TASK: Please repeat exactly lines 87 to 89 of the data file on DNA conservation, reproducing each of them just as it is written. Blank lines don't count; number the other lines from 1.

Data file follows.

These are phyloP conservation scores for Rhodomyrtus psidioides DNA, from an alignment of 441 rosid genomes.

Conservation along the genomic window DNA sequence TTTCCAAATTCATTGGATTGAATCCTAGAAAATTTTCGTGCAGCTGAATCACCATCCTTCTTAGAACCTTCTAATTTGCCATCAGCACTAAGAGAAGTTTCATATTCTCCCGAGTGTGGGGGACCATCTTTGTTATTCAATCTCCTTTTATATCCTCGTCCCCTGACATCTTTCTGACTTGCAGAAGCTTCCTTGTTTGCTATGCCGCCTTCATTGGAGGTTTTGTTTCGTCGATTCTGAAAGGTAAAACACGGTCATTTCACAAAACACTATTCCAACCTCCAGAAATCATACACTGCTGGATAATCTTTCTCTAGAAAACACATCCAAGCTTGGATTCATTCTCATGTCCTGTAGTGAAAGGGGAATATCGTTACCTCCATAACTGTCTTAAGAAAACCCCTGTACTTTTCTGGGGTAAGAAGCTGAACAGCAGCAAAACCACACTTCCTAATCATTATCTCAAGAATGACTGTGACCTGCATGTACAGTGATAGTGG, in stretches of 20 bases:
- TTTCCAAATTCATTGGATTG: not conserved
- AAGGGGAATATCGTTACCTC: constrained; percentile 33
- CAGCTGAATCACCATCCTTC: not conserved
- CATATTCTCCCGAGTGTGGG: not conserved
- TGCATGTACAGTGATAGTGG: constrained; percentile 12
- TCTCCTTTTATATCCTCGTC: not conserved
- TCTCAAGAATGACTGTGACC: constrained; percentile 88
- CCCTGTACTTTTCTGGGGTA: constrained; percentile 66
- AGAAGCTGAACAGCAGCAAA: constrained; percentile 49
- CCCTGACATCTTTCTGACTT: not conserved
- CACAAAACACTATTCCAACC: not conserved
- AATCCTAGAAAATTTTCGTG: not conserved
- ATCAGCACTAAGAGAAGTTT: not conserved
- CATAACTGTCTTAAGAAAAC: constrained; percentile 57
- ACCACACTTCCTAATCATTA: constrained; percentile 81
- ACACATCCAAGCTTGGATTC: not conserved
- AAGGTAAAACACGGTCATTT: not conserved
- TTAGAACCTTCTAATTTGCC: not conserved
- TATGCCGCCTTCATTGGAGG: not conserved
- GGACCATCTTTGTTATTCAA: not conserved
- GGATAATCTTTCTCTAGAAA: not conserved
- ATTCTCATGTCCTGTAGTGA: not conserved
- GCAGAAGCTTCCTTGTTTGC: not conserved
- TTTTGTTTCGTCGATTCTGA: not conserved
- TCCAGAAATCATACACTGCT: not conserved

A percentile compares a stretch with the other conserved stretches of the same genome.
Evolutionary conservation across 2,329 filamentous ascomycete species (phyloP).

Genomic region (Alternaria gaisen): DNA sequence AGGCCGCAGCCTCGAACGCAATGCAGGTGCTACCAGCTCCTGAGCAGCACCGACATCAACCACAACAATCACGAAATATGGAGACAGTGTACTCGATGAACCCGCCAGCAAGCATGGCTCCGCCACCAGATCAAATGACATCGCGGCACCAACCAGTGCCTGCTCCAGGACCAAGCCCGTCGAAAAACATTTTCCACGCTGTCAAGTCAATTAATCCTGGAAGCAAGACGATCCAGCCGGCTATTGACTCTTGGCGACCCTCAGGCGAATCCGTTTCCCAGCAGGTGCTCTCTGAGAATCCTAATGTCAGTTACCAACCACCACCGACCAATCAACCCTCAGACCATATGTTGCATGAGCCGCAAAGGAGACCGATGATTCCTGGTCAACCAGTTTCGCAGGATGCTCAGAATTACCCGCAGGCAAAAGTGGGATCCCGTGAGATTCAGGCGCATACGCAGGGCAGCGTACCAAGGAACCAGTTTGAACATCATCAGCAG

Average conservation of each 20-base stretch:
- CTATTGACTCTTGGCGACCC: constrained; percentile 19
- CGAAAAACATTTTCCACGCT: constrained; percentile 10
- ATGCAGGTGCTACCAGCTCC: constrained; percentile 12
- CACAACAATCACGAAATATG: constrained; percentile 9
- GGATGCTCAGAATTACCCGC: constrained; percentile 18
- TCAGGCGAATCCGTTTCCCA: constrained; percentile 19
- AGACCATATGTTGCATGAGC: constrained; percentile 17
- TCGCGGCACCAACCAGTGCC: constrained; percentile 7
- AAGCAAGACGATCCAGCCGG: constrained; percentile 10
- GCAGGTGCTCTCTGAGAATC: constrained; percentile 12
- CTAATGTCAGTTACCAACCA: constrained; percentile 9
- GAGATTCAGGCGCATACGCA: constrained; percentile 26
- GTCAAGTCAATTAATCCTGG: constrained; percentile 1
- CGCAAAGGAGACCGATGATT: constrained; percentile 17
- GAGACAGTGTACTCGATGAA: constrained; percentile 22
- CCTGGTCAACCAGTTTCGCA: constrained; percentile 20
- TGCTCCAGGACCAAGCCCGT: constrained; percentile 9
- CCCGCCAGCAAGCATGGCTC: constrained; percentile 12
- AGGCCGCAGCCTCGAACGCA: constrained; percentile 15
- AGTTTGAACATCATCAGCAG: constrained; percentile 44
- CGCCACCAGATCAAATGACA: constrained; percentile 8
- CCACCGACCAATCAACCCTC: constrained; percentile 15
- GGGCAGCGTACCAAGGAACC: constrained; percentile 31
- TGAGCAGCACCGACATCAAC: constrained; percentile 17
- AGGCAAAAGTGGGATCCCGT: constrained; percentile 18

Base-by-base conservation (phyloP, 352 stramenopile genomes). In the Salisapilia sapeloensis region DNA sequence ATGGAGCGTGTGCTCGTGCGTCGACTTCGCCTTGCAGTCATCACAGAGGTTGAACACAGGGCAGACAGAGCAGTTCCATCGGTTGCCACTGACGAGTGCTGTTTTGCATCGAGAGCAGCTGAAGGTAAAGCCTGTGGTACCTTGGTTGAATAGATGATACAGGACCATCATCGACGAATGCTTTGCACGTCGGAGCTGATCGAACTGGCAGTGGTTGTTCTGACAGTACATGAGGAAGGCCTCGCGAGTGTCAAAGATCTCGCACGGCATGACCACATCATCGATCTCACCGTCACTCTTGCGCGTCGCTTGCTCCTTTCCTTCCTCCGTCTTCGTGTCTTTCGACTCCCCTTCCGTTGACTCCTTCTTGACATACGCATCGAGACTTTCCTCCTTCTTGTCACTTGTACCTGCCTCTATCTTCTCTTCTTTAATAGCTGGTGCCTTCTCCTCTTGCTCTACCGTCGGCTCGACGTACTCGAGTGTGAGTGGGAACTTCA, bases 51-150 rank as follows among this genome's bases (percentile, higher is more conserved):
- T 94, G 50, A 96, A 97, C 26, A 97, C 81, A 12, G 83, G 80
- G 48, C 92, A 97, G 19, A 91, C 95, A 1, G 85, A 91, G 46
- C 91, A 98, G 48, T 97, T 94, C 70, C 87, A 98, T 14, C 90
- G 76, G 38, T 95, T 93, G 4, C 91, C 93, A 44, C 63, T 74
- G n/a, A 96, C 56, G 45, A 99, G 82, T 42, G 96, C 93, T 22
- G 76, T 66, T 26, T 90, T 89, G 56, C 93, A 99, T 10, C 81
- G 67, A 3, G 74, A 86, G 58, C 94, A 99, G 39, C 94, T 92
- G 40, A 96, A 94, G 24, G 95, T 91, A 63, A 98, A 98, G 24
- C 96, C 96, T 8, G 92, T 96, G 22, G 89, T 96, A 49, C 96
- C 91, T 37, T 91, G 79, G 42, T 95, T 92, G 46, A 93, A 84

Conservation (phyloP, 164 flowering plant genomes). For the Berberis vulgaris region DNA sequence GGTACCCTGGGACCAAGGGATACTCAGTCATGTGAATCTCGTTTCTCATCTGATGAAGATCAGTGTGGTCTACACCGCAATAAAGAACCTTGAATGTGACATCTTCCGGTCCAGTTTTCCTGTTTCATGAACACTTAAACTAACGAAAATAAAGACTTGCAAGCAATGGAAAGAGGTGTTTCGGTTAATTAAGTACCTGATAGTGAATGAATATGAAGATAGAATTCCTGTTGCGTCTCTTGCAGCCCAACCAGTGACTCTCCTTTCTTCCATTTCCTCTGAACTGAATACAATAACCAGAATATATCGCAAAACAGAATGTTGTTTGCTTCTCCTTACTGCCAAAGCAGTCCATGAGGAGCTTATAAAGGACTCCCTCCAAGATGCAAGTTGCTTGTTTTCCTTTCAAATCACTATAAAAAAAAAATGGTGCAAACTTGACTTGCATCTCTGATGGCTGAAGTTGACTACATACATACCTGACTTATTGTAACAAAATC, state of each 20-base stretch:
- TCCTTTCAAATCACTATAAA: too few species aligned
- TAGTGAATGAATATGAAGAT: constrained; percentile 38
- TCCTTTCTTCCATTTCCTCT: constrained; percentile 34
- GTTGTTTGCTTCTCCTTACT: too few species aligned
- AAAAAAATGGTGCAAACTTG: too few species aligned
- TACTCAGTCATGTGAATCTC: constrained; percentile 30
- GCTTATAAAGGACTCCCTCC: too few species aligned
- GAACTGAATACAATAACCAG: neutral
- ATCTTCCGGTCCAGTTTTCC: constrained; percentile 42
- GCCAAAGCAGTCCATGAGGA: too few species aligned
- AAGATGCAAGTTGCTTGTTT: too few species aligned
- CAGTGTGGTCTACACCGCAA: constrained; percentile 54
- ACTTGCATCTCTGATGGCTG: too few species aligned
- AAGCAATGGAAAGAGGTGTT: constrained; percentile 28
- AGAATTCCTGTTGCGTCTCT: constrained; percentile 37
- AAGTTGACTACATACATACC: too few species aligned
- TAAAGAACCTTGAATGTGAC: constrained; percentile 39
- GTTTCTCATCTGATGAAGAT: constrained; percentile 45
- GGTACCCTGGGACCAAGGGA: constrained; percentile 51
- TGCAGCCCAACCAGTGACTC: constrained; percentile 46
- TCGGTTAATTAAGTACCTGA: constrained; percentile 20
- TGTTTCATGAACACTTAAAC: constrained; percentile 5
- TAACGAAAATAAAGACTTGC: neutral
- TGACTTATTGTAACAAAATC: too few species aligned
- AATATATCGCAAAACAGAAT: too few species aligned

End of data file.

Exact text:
- GGTACCCTGGGACCAAGGGA: constrained; percentile 51
- TGCAGCCCAACCAGTGACTC: constrained; percentile 46
- TCGGTTAATTAAGTACCTGA: constrained; percentile 20